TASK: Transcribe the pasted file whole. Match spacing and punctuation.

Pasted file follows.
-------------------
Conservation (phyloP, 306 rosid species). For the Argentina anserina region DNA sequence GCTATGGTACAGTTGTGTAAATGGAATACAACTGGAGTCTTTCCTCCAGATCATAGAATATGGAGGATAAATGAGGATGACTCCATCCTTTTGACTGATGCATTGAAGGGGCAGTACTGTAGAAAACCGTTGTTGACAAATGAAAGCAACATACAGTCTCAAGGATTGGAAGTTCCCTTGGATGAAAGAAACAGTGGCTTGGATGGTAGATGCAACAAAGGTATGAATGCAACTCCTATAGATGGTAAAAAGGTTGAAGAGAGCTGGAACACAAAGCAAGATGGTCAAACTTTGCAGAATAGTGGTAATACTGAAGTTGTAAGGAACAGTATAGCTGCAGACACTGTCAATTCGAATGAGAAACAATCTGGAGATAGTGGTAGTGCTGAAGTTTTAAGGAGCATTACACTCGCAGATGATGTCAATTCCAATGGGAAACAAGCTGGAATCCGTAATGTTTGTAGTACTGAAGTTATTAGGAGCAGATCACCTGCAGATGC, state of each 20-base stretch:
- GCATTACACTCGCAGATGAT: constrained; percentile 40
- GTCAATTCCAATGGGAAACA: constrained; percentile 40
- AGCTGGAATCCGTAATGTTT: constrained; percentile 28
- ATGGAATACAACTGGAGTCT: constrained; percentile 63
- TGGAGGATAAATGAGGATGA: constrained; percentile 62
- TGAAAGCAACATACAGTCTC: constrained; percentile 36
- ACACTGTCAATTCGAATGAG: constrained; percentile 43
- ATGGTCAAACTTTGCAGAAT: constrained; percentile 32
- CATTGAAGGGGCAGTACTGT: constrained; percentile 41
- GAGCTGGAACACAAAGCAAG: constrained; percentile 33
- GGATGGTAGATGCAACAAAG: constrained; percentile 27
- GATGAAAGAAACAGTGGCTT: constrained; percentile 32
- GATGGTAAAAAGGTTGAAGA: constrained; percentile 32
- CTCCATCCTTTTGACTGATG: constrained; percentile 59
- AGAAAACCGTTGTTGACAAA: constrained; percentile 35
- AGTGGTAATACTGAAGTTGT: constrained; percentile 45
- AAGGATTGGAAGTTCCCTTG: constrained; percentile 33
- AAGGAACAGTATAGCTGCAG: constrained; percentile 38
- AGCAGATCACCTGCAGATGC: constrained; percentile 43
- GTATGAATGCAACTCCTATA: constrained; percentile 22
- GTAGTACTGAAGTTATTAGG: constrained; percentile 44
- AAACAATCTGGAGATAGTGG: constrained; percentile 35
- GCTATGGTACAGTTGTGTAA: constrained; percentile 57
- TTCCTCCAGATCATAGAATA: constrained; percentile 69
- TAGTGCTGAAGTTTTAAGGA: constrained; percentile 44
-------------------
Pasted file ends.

Conservation (phyloP, 306 rosid species). For the Argentina anserina region DNA sequence GCTATGGTACAGTTGTGTAAATGGAATACAACTGGAGTCTTTCCTCCAGATCATAGAATATGGAGGATAAATGAGGATGACTCCATCCTTTTGACTGATGCATTGAAGGGGCAGTACTGTAGAAAACCGTTGTTGACAAATGAAAGCAACATACAGTCTCAAGGATTGGAAGTTCCCTTGGATGAAAGAAACAGTGGCTTGGATGGTAGATGCAACAAAGGTATGAATGCAACTCCTATAGATGGTAAAAAGGTTGAAGAGAGCTGGAACACAAAGCAAGATGGTCAAACTTTGCAGAATAGTGGTAATACTGAAGTTGTAAGGAACAGTATAGCTGCAGACACTGTCAATTCGAATGAGAAACAATCTGGAGATAGTGGTAGTGCTGAAGTTTTAAGGAGCATTACACTCGCAGATGATGTCAATTCCAATGGGAAACAAGCTGGAATCCGTAATGTTTGTAGTACTGAAGTTATTAGGAGCAGATCACCTGCAGATGC, state of each 20-base stretch:
- GCATTACACTCGCAGATGAT: constrained; percentile 40
- GTCAATTCCAATGGGAAACA: constrained; percentile 40
- AGCTGGAATCCGTAATGTTT: constrained; percentile 28
- ATGGAATACAACTGGAGTCT: constrained; percentile 63
- TGGAGGATAAATGAGGATGA: constrained; percentile 62
- TGAAAGCAACATACAGTCTC: constrained; percentile 36
- ACACTGTCAATTCGAATGAG: constrained; percentile 43
- ATGGTCAAACTTTGCAGAAT: constrained; percentile 32
- CATTGAAGGGGCAGTACTGT: constrained; percentile 41
- GAGCTGGAACACAAAGCAAG: constrained; percentile 33
- GGATGGTAGATGCAACAAAG: constrained; percentile 27
- GATGAAAGAAACAGTGGCTT: constrained; percentile 32
- GATGGTAAAAAGGTTGAAGA: constrained; percentile 32
- CTCCATCCTTTTGACTGATG: constrained; percentile 59
- AGAAAACCGTTGTTGACAAA: constrained; percentile 35
- AGTGGTAATACTGAAGTTGT: constrained; percentile 45
- AAGGATTGGAAGTTCCCTTG: constrained; percentile 33
- AAGGAACAGTATAGCTGCAG: constrained; percentile 38
- AGCAGATCACCTGCAGATGC: constrained; percentile 43
- GTATGAATGCAACTCCTATA: constrained; percentile 22
- GTAGTACTGAAGTTATTAGG: constrained; percentile 44
- AAACAATCTGGAGATAGTGG: constrained; percentile 35
- GCTATGGTACAGTTGTGTAA: constrained; percentile 57
- TTCCTCCAGATCATAGAATA: constrained; percentile 69
- TAGTGCTGAAGTTTTAAGGA: constrained; percentile 44